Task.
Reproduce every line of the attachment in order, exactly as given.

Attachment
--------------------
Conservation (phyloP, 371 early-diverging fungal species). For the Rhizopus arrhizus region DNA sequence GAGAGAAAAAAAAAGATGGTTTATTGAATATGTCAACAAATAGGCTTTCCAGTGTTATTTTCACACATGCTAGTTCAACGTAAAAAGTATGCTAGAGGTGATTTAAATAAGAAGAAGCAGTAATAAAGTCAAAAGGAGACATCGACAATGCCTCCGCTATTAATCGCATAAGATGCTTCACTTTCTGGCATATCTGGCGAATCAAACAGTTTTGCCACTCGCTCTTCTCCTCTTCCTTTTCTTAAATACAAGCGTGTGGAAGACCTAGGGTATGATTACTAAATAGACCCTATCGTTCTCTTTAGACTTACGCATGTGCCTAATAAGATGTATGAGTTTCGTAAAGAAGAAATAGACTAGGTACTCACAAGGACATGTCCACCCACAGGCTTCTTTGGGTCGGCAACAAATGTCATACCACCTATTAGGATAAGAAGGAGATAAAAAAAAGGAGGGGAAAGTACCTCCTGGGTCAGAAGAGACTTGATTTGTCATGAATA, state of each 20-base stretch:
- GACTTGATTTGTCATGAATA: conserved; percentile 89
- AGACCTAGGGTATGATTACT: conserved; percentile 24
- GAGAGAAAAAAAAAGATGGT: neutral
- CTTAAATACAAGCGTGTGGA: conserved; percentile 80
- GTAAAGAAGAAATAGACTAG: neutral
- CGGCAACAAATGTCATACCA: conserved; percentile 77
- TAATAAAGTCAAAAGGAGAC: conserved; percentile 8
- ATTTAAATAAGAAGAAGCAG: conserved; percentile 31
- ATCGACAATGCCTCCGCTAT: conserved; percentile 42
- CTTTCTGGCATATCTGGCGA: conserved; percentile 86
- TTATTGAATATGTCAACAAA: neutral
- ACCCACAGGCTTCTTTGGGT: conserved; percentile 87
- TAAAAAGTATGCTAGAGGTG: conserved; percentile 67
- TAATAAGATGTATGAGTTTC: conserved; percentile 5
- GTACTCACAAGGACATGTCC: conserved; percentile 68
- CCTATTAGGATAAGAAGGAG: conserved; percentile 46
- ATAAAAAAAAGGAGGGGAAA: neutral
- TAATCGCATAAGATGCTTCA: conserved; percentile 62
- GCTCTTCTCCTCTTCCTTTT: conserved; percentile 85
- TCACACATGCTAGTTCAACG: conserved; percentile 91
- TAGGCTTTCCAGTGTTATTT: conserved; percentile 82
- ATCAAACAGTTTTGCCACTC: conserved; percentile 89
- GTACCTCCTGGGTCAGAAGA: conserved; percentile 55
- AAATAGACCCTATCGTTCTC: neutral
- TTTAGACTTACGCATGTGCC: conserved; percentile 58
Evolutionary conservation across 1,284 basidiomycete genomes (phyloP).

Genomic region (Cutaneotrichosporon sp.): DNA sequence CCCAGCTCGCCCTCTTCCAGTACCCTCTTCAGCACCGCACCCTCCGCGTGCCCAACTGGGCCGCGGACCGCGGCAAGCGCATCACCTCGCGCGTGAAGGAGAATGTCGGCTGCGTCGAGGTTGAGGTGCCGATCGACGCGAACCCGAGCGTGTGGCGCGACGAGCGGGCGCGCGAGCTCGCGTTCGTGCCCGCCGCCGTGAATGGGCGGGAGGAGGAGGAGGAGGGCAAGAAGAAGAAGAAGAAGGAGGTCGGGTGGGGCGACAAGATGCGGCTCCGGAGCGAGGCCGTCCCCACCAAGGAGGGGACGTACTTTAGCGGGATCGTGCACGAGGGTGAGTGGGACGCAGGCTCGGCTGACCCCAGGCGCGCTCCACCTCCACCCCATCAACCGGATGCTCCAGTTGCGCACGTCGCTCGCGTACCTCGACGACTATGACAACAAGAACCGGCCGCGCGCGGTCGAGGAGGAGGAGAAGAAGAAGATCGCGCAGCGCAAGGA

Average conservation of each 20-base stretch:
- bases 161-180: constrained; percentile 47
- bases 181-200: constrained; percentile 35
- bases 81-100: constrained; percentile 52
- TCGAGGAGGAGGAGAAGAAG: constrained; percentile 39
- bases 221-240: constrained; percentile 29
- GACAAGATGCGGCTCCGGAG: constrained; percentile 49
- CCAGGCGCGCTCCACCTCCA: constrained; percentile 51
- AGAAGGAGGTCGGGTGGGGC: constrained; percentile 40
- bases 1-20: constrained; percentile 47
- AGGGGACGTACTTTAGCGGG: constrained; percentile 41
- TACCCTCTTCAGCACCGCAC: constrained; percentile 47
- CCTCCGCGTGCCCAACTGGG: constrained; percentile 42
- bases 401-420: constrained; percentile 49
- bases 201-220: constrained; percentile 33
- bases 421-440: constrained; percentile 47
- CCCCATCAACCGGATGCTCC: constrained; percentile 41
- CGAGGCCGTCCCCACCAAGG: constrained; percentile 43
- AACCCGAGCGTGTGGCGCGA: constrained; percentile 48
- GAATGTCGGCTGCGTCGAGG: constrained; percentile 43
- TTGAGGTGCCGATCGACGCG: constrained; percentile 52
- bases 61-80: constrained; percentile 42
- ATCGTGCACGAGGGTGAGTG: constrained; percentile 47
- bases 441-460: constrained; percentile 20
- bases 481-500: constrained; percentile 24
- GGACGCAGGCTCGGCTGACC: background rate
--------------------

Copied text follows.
Conservation (phyloP, 371 early-diverging fungal species). For the Rhizopus arrhizus region DNA sequence GAGAGAAAAAAAAAGATGGTTTATTGAATATGTCAACAAATAGGCTTTCCAGTGTTATTTTCACACATGCTAGTTCAACGTAAAAAGTATGCTAGAGGTGATTTAAATAAGAAGAAGCAGTAATAAAGTCAAAAGGAGACATCGACAATGCCTCCGCTATTAATCGCATAAGATGCTTCACTTTCTGGCATATCTGGCGAATCAAACAGTTTTGCCACTCGCTCTTCTCCTCTTCCTTTTCTTAAATACAAGCGTGTGGAAGACCTAGGGTATGATTACTAAATAGACCCTATCGTTCTCTTTAGACTTACGCATGTGCCTAATAAGATGTATGAGTTTCGTAAAGAAGAAATAGACTAGGTACTCACAAGGACATGTCCACCCACAGGCTTCTTTGGGTCGGCAACAAATGTCATACCACCTATTAGGATAAGAAGGAGATAAAAAAAAGGAGGGGAAAGTACCTCCTGGGTCAGAAGAGACTTGATTTGTCATGAATA, state of each 20-base stretch:
- GACTTGATTTGTCATGAATA: conserved; percentile 89
- AGACCTAGGGTATGATTACT: conserved; percentile 24
- GAGAGAAAAAAAAAGATGGT: neutral
- CTTAAATACAAGCGTGTGGA: conserved; percentile 80
- GTAAAGAAGAAATAGACTAG: neutral
- CGGCAACAAATGTCATACCA: conserved; percentile 77
- TAATAAAGTCAAAAGGAGAC: conserved; percentile 8
- ATTTAAATAAGAAGAAGCAG: conserved; percentile 31
- ATCGACAATGCCTCCGCTAT: conserved; percentile 42
- CTTTCTGGCATATCTGGCGA: conserved; percentile 86
- TTATTGAATATGTCAACAAA: neutral
- ACCCACAGGCTTCTTTGGGT: conserved; percentile 87
- TAAAAAGTATGCTAGAGGTG: conserved; percentile 67
- TAATAAGATGTATGAGTTTC: conserved; percentile 5
- GTACTCACAAGGACATGTCC: conserved; percentile 68
- CCTATTAGGATAAGAAGGAG: conserved; percentile 46
- ATAAAAAAAAGGAGGGGAAA: neutral
- TAATCGCATAAGATGCTTCA: conserved; percentile 62
- GCTCTTCTCCTCTTCCTTTT: conserved; percentile 85
- TCACACATGCTAGTTCAACG: conserved; percentile 91
- TAGGCTTTCCAGTGTTATTT: conserved; percentile 82
- ATCAAACAGTTTTGCCACTC: conserved; percentile 89
- GTACCTCCTGGGTCAGAAGA: conserved; percentile 55
- AAATAGACCCTATCGTTCTC: neutral
- TTTAGACTTACGCATGTGCC: conserved; percentile 58
Evolutionary conservation across 1,284 basidiomycete genomes (phyloP).

Genomic region (Cutaneotrichosporon sp.): DNA sequence CCCAGCTCGCCCTCTTCCAGTACCCTCTTCAGCACCGCACCCTCCGCGTGCCCAACTGGGCCGCGGACCGCGGCAAGCGCATCACCTCGCGCGTGAAGGAGAATGTCGGCTGCGTCGAGGTTGAGGTGCCGATCGACGCGAACCCGAGCGTGTGGCGCGACGAGCGGGCGCGCGAGCTCGCGTTCGTGCCCGCCGCCGTGAATGGGCGGGAGGAGGAGGAGGAGGGCAAGAAGAAGAAGAAGAAGGAGGTCGGGTGGGGCGACAAGATGCGGCTCCGGAGCGAGGCCGTCCCCACCAAGGAGGGGACGTACTTTAGCGGGATCGTGCACGAGGGTGAGTGGGACGCAGGCTCGGCTGACCCCAGGCGCGCTCCACCTCCACCCCATCAACCGGATGCTCCAGTTGCGCACGTCGCTCGCGTACCTCGACGACTATGACAACAAGAACCGGCCGCGCGCGGTCGAGGAGGAGGAGAAGAAGAAGATCGCGCAGCGCAAGGA

Average conservation of each 20-base stretch:
- bases 161-180: constrained; percentile 47
- bases 181-200: constrained; percentile 35
- bases 81-100: constrained; percentile 52
- TCGAGGAGGAGGAGAAGAAG: constrained; percentile 39
- bases 221-240: constrained; percentile 29
- GACAAGATGCGGCTCCGGAG: constrained; percentile 49
- CCAGGCGCGCTCCACCTCCA: constrained; percentile 51
- AGAAGGAGGTCGGGTGGGGC: constrained; percentile 40
- bases 1-20: constrained; percentile 47
- AGGGGACGTACTTTAGCGGG: constrained; percentile 41
- TACCCTCTTCAGCACCGCAC: constrained; percentile 47
- CCTCCGCGTGCCCAACTGGG: constrained; percentile 42
- bases 401-420: constrained; percentile 49
- bases 201-220: constrained; percentile 33
- bases 421-440: constrained; percentile 47
- CCCCATCAACCGGATGCTCC: constrained; percentile 41
- CGAGGCCGTCCCCACCAAGG: constrained; percentile 43
- AACCCGAGCGTGTGGCGCGA: constrained; percentile 48
- GAATGTCGGCTGCGTCGAGG: constrained; percentile 43
- TTGAGGTGCCGATCGACGCG: constrained; percentile 52
- bases 61-80: constrained; percentile 42
- ATCGTGCACGAGGGTGAGTG: constrained; percentile 47
- bases 441-460: constrained; percentile 20
- bases 481-500: constrained; percentile 24
- GGACGCAGGCTCGGCTGACC: background rate